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Thread: Difficulty in Learning another Language?

  1. Top | #31
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    Quote Originally Posted by Bronzeage View Post
    I graduated high school fairly good in conversational Latin, but now I have little more than Salve and Vale.
    Yeah, if you don't use it you lose it.

    A few years back my wife located someone she had known from long ago. At the time he could read English newspapers so she was surprised that he wasn't speaking to me in English. Too long without using it--he had gone from being able to read the paper to not being able to do simple conversation.

  2. Top | #32
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    Quote Originally Posted by Swammerdami View Post
    Icelandic is particularly isolated. (E.g., the half-life of its Swadesh List is much longer than that of most languages.) Does it best preserve North Germanic morphology?
    Its word morphology is much more conservative than that of most other present-day Germanic languages. That of German is somewhat more conservative.

    Here's a summary:
    St Wk Art
    m f n m f n m f n
    Sg Nom -ur - - -i -a -a -inn -in -idh
    Acc - - - -a -u -a -inn -ina -idh
    Dat -i - -i -a -u -a -inum -inni -inu
    Gen -s -ar -s -a -u -a -ins -innar -ins
    Pl Nom -ar -ar - -ar -ur -u -inir -inar -in
    Acc -a -ar - -a -ur -u -ina -inar -in
    Dat -um -um -um -um -um -um -inum -inum -inum
    Gen -a -a -a -a -na -na -inna -inna -inna

    Sg = singular, pl = plural, m = masculine, f = feminine, n = neuter
    St = strong declension, wk = weak declension, art = suffixed definite article (its initial i often drops out)

    Adjective and pronoun declensions are similar. Adjectives are in the strong declension when in an indefinite noun phrase, and the weak declension when in in a definite one, with a definite article, demonstrative pronoun, or possessive pronoun. This is a feature of the older Germanic languages, and it survives in varying degree in the present-day ones, with one exception: English. However, Middle English had a much-reduced version of that feature, much like what Dutch now has.

  3. Top | #33
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    Let's look at Old English.

    St Wk
    m f n m f n
    Sg Nom - -u, - - -a -e -e
    Acc - -e - -an -an -e
    Dat -e -e -e -an -an -an
    Gen -es -e -es -an -an -an
    Pl Nom -as -a, -e -u, - -an -an -an
    Acc -as -a, -e -u, - -an -an -an
    Dat -um -um -um -um -um -um
    Gen -a -a -a -ena -ena -ena

    Old English adjectives had similar declensions, and they were in the strong declension in indefinite noun phrases and in the weak declension in definite noun phrases.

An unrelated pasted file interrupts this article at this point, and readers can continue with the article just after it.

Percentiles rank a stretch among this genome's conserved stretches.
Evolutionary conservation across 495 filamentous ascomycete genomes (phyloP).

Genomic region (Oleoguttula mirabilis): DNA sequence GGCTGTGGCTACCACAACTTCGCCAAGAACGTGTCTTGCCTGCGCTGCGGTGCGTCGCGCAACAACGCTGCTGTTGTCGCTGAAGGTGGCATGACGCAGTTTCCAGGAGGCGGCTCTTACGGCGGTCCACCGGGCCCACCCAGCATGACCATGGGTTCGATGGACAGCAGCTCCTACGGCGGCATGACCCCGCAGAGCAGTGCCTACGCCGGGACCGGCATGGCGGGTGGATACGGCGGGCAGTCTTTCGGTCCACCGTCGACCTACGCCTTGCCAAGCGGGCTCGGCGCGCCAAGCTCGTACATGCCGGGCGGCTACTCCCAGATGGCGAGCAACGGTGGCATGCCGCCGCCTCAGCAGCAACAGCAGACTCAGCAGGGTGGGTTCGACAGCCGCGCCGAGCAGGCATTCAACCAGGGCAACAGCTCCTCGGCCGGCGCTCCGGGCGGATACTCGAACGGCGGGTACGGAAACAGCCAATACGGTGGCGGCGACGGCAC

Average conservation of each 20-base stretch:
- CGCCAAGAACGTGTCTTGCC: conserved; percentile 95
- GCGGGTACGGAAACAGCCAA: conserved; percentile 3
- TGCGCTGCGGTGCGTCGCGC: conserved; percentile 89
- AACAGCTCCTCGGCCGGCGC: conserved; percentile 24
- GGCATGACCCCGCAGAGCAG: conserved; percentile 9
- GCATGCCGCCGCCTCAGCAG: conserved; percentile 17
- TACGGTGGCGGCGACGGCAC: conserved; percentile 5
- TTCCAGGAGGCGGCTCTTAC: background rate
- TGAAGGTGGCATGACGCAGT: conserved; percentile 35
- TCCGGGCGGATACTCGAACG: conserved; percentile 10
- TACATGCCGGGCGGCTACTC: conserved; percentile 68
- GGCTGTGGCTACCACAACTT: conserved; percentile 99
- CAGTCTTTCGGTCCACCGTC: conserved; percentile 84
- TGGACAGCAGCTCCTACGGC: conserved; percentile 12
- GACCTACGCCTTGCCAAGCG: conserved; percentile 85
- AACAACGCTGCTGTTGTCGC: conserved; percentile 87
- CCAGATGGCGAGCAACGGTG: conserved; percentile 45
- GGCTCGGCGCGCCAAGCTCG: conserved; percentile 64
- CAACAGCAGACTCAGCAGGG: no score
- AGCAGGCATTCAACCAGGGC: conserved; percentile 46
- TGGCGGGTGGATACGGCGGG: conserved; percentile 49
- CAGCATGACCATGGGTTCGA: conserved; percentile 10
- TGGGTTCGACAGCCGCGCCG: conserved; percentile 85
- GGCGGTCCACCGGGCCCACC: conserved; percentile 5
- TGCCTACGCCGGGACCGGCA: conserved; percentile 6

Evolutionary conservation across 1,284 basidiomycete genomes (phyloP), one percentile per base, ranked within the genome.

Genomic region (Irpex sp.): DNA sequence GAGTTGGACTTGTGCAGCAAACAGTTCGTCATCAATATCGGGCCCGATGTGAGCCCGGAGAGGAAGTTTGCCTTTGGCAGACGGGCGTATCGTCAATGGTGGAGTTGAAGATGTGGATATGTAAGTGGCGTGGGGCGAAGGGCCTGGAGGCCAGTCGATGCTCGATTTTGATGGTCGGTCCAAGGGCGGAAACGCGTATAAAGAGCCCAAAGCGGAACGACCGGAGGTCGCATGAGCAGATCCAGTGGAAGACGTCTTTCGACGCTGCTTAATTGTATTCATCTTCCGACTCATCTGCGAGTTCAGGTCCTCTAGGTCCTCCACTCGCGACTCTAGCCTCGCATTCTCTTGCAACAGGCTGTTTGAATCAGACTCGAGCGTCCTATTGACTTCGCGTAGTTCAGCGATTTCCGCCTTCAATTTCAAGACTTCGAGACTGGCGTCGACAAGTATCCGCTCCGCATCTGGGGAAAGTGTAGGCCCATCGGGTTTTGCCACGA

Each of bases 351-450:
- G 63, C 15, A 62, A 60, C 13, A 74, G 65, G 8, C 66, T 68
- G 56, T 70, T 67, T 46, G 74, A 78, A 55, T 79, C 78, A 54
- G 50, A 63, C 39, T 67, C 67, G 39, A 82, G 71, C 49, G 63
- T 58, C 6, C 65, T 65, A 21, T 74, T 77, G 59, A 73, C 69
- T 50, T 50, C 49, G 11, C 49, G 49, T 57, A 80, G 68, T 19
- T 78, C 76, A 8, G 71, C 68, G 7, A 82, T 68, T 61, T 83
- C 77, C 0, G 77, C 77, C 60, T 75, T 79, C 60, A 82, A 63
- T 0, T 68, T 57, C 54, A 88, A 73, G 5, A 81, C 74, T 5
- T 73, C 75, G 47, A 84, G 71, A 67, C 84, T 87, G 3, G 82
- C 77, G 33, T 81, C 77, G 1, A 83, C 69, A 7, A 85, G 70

By Middle English, the strong and weak forms are both unchanging, with the weak one formed from the strong one with a suffixed -e. Dutch is similar. An adjective gets -e unless it is for an indefinite neuter singular noun.

  4. Top | #34
    Administrator lpetrich's Avatar
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    In the Continental Scandinavian languages, noun declensions are much more simplified, but like in Icelandic, they have suffixed definite articles. A rather oversimplified summary:
    • Common: -n
    • Neuter: -t
    • Plural: -na, -ne

    A further complication is that when a noun has an adjective, a definite artlcle is also placed before the adjective. I used Google Translate:

    • English: A dog. The dog. Dogs. The dogs. A big dog. The big dog. Big dogs. The big dogs.
    • Swedish: En hund. Hunden. Hundar. Hundarna. En stor hund. Den stora hunden. Stora hundar. De stora hundarna.
    • Norwegian: En hund. Hunden. Hunder. Hundene. En stor hund. Den store hunden. Store hunder. De store hundene.
    • Danish: En hund. Hunden. Hunde. Hundene. En stor hund. Den store hund. Store hunde. De store hunde.
    • Icelandic: Hundur. Hundurinn. Hundar. Hundarnir. Stór hundur. Stóri hundurinn. Stórir hundar. Stóru hundarnir.
    • German: Ein Hund. Der Hund. Hunde. Die Hunde. Ein großer Hund. Der große Hund. Große Hunde. Die großen Hunde.
    • Dutch: Een hond. De hond. Honden. De honden. Een grote hond. De grote hond. Grote honden. De grote honden.

    For "dog", the English cognate is "hound", a dog for hunting. Google Translate's translations of "big" differ: a West-Germanic form *grot and a North-Germanic form *stor. The West-Germanic one has English cognate "great".

  5. Top | #35
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    German adjectives with indefinite / definite determiners:
    - Ind Def
    m f n pl m f n pl m f n pl
    Sg Nom -er -e -es -e I- -er I-e -e I- -es I-e -en D-er -e D-e -e D-es -e D-e -en
    Acc -en -e -es -e I-en -en I-e -e I- -es I-e -en D-en -en D-e -e D-es -e D-e -en
    Dat -em -er -em -en I-em -en I-er -en I-em -en I-en -en D-em -en D-er -en D-em -en D-en -en
    Gen -en -er -en -er I-es -en I-er -en I-es -en I-er -en D-es -en D-er -en D-es -en D-er -en

    Noun declension (German nouns) is simpler.

    Here are the most common patterns. In the plural, the dative adds -n if the plural does not already end in -n. In the singular, feminine nouns are usually indeclinable, and proper names and masculine and neuter nouns usually have -(e)s in their genitive.

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